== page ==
Transcript 2001 - 2014


From The First to Forget (2009)

The wounded forms appear:
The loss, the full extent
– Leonard Cohen

In the narrow boat we are two.
One woman upright as a raven
and a boy in white. With us, the boatman
his face anyone’s.
The sky is viscous iron,
the water the hue of a sardine’s belly,
the boat’s reflection a blue blade.
Europe’s rot in our nostrils.

If I am the boy I have a sailor cap
and three pearls of tears from my round cheek
freeze towards my open collar.
If I am the woman swaying above him
my eyes gaze at no shore.
My clothes are neither wool nor silk
but brushstrokes of black
and the banknotes in my purse
are letters penned in invisible ink:
In the blink of an eye truth becomes nothing.

If I am the boy I know only this:
My toes are petrified with fear,
the water has a big mouth.

If I am the woman, under the flowers
bloated like jellyfish on my hat
is the voice that tells me, confident,
inside the black veil: Know,
you will have no rest.
The cloth will be torn from the wound slowly
and again.

Translated from Hebrew by Vivian Eden


– Suppose you are lying on your side, a long time, it’s almost November and you are still on the same side, your cheek already hurts, your ear hurts too, your neck is twisted, your ribs are smashed and your whole body is screaming ‘enough’.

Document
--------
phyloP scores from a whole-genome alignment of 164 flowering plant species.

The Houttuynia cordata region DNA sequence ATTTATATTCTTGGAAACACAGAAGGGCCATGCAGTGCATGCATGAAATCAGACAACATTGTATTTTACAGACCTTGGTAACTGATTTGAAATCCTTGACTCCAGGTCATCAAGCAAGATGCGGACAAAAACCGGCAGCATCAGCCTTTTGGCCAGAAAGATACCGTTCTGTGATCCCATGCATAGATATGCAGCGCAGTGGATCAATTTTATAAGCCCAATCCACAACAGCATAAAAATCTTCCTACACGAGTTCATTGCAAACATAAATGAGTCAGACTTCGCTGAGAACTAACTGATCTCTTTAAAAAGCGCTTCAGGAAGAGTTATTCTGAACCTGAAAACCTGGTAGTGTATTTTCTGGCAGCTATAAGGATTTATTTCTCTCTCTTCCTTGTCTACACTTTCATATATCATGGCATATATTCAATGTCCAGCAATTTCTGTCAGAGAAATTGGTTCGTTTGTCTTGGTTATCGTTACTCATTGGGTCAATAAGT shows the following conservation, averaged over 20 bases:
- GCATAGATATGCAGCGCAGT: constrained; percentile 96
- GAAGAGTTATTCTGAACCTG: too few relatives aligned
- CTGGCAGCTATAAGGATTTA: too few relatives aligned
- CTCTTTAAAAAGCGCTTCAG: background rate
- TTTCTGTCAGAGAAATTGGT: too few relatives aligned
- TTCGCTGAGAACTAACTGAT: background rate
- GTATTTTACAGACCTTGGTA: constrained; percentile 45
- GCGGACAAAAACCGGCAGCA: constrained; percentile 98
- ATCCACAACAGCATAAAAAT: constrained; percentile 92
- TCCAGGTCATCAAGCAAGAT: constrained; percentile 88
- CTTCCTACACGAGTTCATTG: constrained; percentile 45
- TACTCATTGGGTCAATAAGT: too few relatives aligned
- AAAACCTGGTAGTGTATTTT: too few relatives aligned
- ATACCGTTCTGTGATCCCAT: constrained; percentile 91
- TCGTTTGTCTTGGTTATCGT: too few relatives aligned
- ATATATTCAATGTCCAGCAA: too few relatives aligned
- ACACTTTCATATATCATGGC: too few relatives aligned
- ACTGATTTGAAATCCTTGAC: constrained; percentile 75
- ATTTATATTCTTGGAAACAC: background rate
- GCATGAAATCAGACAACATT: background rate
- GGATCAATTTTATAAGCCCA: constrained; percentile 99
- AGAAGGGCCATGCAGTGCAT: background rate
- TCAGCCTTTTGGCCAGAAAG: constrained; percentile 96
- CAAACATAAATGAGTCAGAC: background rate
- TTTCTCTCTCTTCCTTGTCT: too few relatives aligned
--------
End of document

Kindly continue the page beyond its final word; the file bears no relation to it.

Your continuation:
– I’ll turn to the other side.
– Suppose you don’t have another side.

Translated from Hebrew by the author

A Short History

No-one among us recalls anymore
how long we’ve been waiting
for a blind white wave to expunge that whose
mere resurrected memory
could clench the chest in the morning,
and the trachea at night

for, the ant swarms which were driven away
return to blacken our homes, and boiling water
from the porcelein cups leaps into our faces,
and knives which have grown weary by berry flesh
are seeking fingers.

When will the scraps of paper flying about subside,
the shreds of a futile spell
sink into dust?

What sounded like rain was just building waste
piled up to a mound.
What sounded like wailing was wailing.
For some time now we’ve been in need of a new disaster
to destroy the remains of our disaster.

Translated by Aliza Raz

The point of tenderness

…at the hour when we are
trembling with tenderness
lips that would kiss
form prayers to broken stone. – T.S. Eliot

This is where tenderness resides.
Even if the heart in its silence
sinks within the city like stone –
know that this is the tender point.

Hold my hand in this world.
I saw a mother talking hatred to her child,
exterminating with words,
I saw a building collapse into dust,
slowly, floor by floor –
how we need mercy,
how we need so to soothe.

When the night closes on an unkissed nape
it is beyond healing: each choking
of every throat has but one cure,
see, it’s so simple,
it’s the point.

Translated from Hebrew by Aliza Raz

• (From: What country)

I sit by the edge of a swimming pool, dipping my feet in the deep water. Someone pushes me in. Perhaps he wouldn’t have done it, had he known I can’t swim, I think on the way down. I sink till my toes touch the bottom and then I rise. I pull my head out of the water and know that now I should be screaming “Help!” before I go under again, but I forgot what country I’m in and what language I’m supposed to shout in.